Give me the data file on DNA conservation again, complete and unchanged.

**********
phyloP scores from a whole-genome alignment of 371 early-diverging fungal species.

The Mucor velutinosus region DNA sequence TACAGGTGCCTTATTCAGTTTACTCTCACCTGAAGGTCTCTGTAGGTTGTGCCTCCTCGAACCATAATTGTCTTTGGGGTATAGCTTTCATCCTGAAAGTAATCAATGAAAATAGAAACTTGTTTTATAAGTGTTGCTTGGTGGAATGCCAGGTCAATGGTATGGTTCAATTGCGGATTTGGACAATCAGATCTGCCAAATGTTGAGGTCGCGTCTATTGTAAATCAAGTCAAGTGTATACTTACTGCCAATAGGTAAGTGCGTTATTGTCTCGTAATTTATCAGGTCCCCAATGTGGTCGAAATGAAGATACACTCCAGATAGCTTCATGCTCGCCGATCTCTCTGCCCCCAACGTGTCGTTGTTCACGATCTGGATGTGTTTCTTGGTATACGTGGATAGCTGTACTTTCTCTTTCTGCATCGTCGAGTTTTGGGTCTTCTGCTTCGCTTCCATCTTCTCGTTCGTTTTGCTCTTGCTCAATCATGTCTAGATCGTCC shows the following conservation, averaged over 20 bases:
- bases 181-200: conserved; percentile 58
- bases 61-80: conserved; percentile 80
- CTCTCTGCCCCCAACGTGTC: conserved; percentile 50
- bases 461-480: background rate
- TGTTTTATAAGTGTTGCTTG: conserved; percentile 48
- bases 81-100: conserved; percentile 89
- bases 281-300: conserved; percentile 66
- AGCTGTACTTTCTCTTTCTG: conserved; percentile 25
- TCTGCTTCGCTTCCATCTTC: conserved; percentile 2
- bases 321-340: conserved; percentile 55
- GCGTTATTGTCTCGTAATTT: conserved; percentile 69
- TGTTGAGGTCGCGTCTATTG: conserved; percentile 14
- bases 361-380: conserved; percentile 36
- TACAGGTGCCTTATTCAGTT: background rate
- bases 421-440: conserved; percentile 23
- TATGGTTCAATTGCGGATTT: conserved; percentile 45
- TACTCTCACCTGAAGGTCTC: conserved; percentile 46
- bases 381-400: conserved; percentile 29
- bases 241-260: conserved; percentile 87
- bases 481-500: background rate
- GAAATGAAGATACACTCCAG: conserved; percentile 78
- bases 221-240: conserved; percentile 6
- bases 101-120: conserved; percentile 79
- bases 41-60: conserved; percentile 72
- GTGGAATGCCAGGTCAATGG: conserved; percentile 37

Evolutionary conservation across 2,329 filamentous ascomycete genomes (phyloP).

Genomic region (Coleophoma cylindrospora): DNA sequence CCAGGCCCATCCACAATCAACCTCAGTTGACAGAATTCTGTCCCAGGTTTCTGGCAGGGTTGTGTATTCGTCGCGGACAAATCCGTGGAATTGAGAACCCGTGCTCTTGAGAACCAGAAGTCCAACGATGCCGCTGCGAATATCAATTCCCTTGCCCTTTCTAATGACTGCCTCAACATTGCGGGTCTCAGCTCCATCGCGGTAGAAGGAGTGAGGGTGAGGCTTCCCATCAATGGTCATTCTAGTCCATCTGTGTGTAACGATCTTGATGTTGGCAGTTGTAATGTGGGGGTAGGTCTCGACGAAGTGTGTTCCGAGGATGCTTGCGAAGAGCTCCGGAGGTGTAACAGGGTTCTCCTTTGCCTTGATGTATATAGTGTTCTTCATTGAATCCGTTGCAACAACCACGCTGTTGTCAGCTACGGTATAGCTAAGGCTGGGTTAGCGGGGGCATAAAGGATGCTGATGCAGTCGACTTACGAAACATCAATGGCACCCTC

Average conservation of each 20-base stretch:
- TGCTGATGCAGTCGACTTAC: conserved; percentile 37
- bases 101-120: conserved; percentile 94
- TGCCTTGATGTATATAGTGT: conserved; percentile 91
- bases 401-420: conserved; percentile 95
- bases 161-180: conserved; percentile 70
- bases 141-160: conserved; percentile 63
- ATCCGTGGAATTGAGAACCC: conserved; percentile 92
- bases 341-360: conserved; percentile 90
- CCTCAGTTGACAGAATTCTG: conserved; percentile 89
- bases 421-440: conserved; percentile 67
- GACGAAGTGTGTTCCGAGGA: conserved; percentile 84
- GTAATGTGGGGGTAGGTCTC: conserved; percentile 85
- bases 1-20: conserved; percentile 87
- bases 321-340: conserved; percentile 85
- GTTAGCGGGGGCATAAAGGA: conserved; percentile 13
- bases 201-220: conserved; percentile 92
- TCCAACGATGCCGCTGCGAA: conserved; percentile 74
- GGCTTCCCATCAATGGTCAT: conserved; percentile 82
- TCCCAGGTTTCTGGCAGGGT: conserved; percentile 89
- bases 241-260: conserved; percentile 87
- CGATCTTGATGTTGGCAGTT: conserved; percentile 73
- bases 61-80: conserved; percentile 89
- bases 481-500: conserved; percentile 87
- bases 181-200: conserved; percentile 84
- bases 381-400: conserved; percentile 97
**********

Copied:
phyloP scores from a whole-genome alignment of 371 early-diverging fungal species.

The Mucor velutinosus region DNA sequence TACAGGTGCCTTATTCAGTTTACTCTCACCTGAAGGTCTCTGTAGGTTGTGCCTCCTCGAACCATAATTGTCTTTGGGGTATAGCTTTCATCCTGAAAGTAATCAATGAAAATAGAAACTTGTTTTATAAGTGTTGCTTGGTGGAATGCCAGGTCAATGGTATGGTTCAATTGCGGATTTGGACAATCAGATCTGCCAAATGTTGAGGTCGCGTCTATTGTAAATCAAGTCAAGTGTATACTTACTGCCAATAGGTAAGTGCGTTATTGTCTCGTAATTTATCAGGTCCCCAATGTGGTCGAAATGAAGATACACTCCAGATAGCTTCATGCTCGCCGATCTCTCTGCCCCCAACGTGTCGTTGTTCACGATCTGGATGTGTTTCTTGGTATACGTGGATAGCTGTACTTTCTCTTTCTGCATCGTCGAGTTTTGGGTCTTCTGCTTCGCTTCCATCTTCTCGTTCGTTTTGCTCTTGCTCAATCATGTCTAGATCGTCC shows the following conservation, averaged over 20 bases:
- bases 181-200: conserved; percentile 58
- bases 61-80: conserved; percentile 80
- CTCTCTGCCCCCAACGTGTC: conserved; percentile 50
- bases 461-480: background rate
- TGTTTTATAAGTGTTGCTTG: conserved; percentile 48
- bases 81-100: conserved; percentile 89
- bases 281-300: conserved; percentile 66
- AGCTGTACTTTCTCTTTCTG: conserved; percentile 25
- TCTGCTTCGCTTCCATCTTC: conserved; percentile 2
- bases 321-340: conserved; percentile 55
- GCGTTATTGTCTCGTAATTT: conserved; percentile 69
- TGTTGAGGTCGCGTCTATTG: conserved; percentile 14
- bases 361-380: conserved; percentile 36
- TACAGGTGCCTTATTCAGTT: background rate
- bases 421-440: conserved; percentile 23
- TATGGTTCAATTGCGGATTT: conserved; percentile 45
- TACTCTCACCTGAAGGTCTC: conserved; percentile 46
- bases 381-400: conserved; percentile 29
- bases 241-260: conserved; percentile 87
- bases 481-500: background rate
- GAAATGAAGATACACTCCAG: conserved; percentile 78
- bases 221-240: conserved; percentile 6
- bases 101-120: conserved; percentile 79
- bases 41-60: conserved; percentile 72
- GTGGAATGCCAGGTCAATGG: conserved; percentile 37

Evolutionary conservation across 2,329 filamentous ascomycete genomes (phyloP).

Genomic region (Coleophoma cylindrospora): DNA sequence CCAGGCCCATCCACAATCAACCTCAGTTGACAGAATTCTGTCCCAGGTTTCTGGCAGGGTTGTGTATTCGTCGCGGACAAATCCGTGGAATTGAGAACCCGTGCTCTTGAGAACCAGAAGTCCAACGATGCCGCTGCGAATATCAATTCCCTTGCCCTTTCTAATGACTGCCTCAACATTGCGGGTCTCAGCTCCATCGCGGTAGAAGGAGTGAGGGTGAGGCTTCCCATCAATGGTCATTCTAGTCCATCTGTGTGTAACGATCTTGATGTTGGCAGTTGTAATGTGGGGGTAGGTCTCGACGAAGTGTGTTCCGAGGATGCTTGCGAAGAGCTCCGGAGGTGTAACAGGGTTCTCCTTTGCCTTGATGTATATAGTGTTCTTCATTGAATCCGTTGCAACAACCACGCTGTTGTCAGCTACGGTATAGCTAAGGCTGGGTTAGCGGGGGCATAAAGGATGCTGATGCAGTCGACTTACGAAACATCAATGGCACCCTC

Average conservation of each 20-base stretch:
- TGCTGATGCAGTCGACTTAC: conserved; percentile 37
- bases 101-120: conserved; percentile 94
- TGCCTTGATGTATATAGTGT: conserved; percentile 91
- bases 401-420: conserved; percentile 95
- bases 161-180: conserved; percentile 70
- bases 141-160: conserved; percentile 63
- ATCCGTGGAATTGAGAACCC: conserved; percentile 92
- bases 341-360: conserved; percentile 90
- CCTCAGTTGACAGAATTCTG: conserved; percentile 89
- bases 421-440: conserved; percentile 67
- GACGAAGTGTGTTCCGAGGA: conserved; percentile 84
- GTAATGTGGGGGTAGGTCTC: conserved; percentile 85
- bases 1-20: conserved; percentile 87
- bases 321-340: conserved; percentile 85
- GTTAGCGGGGGCATAAAGGA: conserved; percentile 13
- bases 201-220: conserved; percentile 92
- TCCAACGATGCCGCTGCGAA: conserved; percentile 74
- GGCTTCCCATCAATGGTCAT: conserved; percentile 82
- TCCCAGGTTTCTGGCAGGGT: conserved; percentile 89
- bases 241-260: conserved; percentile 87
- CGATCTTGATGTTGGCAGTT: conserved; percentile 73
- bases 61-80: conserved; percentile 89
- bases 481-500: conserved; percentile 87
- bases 181-200: conserved; percentile 84
- bases 381-400: conserved; percentile 97